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Phyllis Schlafly
by: Phyllis Schlafly

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Who's Interfering with Our
Constitutional Patent Rights?

April 15, 1997

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You would think that federal officeholders wouldn't touch with a ten-foot pole anything that might be connected in any way with the use of Asian money to influence government policies. So much suspect Asian money has had to be returned to its donors during the last six months.

Yet, the House is getting ready to vote on a bill that would make the granting of U.S. patents a prime target for Asian bribes. The sponsors of H.R. 400 call it the Patent Improvement Act, but it should be called the Patent Giveaway bill, the Steal American Technology bill, or the Ron Brown Sellout Legacy.

H.R. 400 would transform the U.S. Patent Office into a private corporation that could accept bribes for the issuing of patents. Of course, the bill doesn't use the nasty word bribes; it just says that the newly privatized Patent Office "may accept monetary gifts or donations of services, or of real, personal, or mixed property, in order to carry out the functions of the Office."

With all the important business that Congress has to deal with, and the hundreds of bills that are awaiting action, it is a puzzlement that this bill is rushing to a vote in April. Where is the pressure coming from? And why hasn't there been any news coverage of this "stealth" bill?

A lot of the big pressure is coming from the Japanese -- and from a quiet deal they made with the late Secretary of Commerce Ron Brown. In September 1993, the Japan Patent Association issued a written statement saying that it finds the U.S. patent system and patent legislation "unsatisfactory."

What impudence! Our American patent system certainly doesn't have to conform to what the Japanese think is "satisfactory." Furthermore, it is almost impossible for an American inventor to get patent protection in the Japanese patent system.

The Japanese statement specifically objected to the fact that U.S. patent applications are not made public until the patent is issued. This is a fundamental protection for the inventor so that wealthy corporations, foreign or domestic, cannot steal his invention before he has a chance to raise his own capital to produce it.

The Japanese and the multinational corporations don't like this protection for inventors. They want access to American inventions before the patents are issued so they can steal them.

Hence, their demand that applications be made public 18 months after an application is filed regardless of whether or not a patent is issued. They argue that this is the way other countries do it and the United States should conform.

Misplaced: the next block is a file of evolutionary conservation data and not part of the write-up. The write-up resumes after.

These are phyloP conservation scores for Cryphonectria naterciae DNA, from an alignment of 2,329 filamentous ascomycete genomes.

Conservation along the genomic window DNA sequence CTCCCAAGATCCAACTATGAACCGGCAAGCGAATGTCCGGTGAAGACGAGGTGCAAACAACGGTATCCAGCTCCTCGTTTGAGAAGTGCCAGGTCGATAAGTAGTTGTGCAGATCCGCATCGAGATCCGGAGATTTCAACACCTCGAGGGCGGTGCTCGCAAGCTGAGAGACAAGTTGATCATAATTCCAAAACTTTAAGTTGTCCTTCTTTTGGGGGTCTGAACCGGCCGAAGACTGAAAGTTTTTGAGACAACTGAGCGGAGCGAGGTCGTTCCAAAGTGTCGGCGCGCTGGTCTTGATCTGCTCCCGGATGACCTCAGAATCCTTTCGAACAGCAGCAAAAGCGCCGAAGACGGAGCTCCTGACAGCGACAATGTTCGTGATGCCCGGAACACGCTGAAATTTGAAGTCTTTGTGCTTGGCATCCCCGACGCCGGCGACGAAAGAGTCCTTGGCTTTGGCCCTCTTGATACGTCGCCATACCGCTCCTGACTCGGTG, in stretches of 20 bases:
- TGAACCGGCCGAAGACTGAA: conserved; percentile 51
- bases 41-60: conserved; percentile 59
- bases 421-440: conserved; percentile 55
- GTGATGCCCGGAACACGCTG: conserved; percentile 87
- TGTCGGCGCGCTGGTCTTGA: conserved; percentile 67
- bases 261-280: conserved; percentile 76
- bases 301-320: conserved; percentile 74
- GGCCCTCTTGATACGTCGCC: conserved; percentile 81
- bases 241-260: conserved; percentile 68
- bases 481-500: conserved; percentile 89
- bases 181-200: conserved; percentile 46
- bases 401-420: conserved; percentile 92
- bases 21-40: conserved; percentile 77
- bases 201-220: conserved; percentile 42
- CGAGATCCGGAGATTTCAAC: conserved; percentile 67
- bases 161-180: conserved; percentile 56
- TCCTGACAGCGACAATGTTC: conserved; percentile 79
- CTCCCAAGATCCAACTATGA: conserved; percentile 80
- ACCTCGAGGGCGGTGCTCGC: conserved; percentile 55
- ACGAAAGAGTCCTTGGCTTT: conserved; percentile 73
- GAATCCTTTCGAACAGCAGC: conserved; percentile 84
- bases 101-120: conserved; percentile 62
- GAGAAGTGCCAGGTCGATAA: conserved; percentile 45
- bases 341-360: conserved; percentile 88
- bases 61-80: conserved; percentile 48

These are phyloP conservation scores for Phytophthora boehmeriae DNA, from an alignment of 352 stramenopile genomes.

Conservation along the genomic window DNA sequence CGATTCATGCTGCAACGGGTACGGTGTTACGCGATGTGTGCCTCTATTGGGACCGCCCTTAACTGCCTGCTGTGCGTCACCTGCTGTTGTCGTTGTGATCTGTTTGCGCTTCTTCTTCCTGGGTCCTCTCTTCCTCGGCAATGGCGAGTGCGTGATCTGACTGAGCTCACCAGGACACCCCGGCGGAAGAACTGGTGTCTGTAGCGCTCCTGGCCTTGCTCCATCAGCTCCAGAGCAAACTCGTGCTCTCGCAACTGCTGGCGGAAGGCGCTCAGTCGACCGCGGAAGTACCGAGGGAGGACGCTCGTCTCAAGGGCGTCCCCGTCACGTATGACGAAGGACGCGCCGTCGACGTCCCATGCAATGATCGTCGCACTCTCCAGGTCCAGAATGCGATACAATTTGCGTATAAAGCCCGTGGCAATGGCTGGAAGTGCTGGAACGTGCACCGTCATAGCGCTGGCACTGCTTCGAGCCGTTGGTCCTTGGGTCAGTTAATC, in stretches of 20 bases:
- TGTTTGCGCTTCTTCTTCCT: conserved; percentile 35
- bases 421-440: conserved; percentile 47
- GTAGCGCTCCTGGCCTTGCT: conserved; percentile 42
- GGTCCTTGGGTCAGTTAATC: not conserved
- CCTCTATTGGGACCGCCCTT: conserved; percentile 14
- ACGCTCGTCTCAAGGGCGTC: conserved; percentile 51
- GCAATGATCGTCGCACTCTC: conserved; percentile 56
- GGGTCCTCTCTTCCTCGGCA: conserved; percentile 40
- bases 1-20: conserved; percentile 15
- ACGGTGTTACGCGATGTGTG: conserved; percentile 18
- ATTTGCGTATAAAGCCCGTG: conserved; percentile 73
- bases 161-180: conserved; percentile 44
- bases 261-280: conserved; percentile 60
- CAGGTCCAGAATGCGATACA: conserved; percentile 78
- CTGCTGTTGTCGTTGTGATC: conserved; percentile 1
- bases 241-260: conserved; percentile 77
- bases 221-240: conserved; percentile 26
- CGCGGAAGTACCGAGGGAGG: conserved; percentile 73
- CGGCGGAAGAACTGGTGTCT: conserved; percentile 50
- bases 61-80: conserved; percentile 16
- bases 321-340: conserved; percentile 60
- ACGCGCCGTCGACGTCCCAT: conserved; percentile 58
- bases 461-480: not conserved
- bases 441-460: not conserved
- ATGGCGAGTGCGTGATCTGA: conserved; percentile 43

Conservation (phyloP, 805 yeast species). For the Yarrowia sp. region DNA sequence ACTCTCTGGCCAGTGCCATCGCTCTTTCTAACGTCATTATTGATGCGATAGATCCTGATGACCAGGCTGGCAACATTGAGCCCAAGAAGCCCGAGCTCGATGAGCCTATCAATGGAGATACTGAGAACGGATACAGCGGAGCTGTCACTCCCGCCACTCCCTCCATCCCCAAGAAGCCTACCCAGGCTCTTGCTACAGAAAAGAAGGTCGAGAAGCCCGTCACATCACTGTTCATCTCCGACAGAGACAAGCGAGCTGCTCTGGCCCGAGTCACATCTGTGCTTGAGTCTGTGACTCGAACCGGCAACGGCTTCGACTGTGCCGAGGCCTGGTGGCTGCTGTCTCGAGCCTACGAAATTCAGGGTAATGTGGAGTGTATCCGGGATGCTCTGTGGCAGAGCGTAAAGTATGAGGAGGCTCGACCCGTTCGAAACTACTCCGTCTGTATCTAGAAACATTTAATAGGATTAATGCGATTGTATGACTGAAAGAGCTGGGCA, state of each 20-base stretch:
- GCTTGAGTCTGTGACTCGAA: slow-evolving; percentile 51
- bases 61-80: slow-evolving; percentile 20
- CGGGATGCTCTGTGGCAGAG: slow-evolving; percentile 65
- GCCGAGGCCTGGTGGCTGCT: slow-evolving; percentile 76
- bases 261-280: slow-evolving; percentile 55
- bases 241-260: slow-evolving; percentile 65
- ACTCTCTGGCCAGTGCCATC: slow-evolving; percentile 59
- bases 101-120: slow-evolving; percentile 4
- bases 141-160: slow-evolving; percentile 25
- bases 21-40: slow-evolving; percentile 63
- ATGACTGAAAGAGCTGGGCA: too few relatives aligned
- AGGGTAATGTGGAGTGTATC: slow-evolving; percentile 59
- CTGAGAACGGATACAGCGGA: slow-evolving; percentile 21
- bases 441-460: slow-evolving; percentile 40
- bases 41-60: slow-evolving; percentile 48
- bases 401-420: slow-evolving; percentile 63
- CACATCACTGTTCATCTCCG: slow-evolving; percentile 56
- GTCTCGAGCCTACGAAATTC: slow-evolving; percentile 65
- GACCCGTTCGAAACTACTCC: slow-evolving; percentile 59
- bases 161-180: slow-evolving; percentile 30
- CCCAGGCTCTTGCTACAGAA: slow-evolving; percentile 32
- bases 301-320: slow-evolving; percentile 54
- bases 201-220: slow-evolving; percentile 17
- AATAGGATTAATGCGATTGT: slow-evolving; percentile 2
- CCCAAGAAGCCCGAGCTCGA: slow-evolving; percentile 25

But so what! Other countries have hardly any inventions. Nearly all the great inventions are American. Inventions don't happen in socialist or managed economies.

Our fantastic American inventions are the result, not only of our free enterprise system, but especially of the unique American constitutional right of inventors to have, for limited times, "the exclusive right to their . . . discoveries." The inventor's private property right in the fruit of his own labor is the "engine" that has stimulated the wonderful inventions that have caused our tremendous economic growth and rise in our standard of living.

Communist China has made a major business of stealing our intellectual property outright and mass-producing it in government-controlled factories. The Japanese just want to make it legal for them to get our inventions by bribery and, indeed, bribery is the ordinary system of doing business in many nations.

On August 16, 1994, a U.S. Commerce Department news release announced that Ron Brown had signed "Letters of Agreement" in his office with Japanese Ambassador Takakazu Kuriyama promising the Japanese exactly what they demanded. The news release stated that the Brown agreement "requires the U.S. Patent and Trademark Office to publish pending patent applications 18 months after filing . . . and expand reexamination proceedings to allow greater participation by third parties."

Ambassador Kuriyama was ecstatic. He immediately wrote Ron Brown that "we look forward to working with you on a regular basis . . . in the field of intellectual property." The purpose of H.R. 400 is to write the Japanese demands and Ron Brown's agreement into U.S. law.

The entire text of H.R. 400 is a sellout to the Japanese demands. H.R. 400 loosens up the "reexamination" of U.S. patents already issued and allows third parties (e.g., foreign or domestic corporations) to participate in the process after paying a "reexamination fee." The inventor would lose the due process rights he would enjoy in U.S. courts, a caving in to Japanese objections to American jury trials.

H.R. 400 specifies that the board of directors of the new private patent office shall include persons "with substantial background and achievement in corporate finance and management." You can bet that some of the big multinationals are behind that provision, which would ride roughshod over the rights of individual inventors.

Ron Brown was at the center of the Clinton Administration's strategy of selling out American interests to the Asians in return for political cash to assure Clinton's reelection. Any Republican who votes for H.R. 400 is going to be tarred with the same Asian money scandal that is fast closing in on the Clinton Administration.


 
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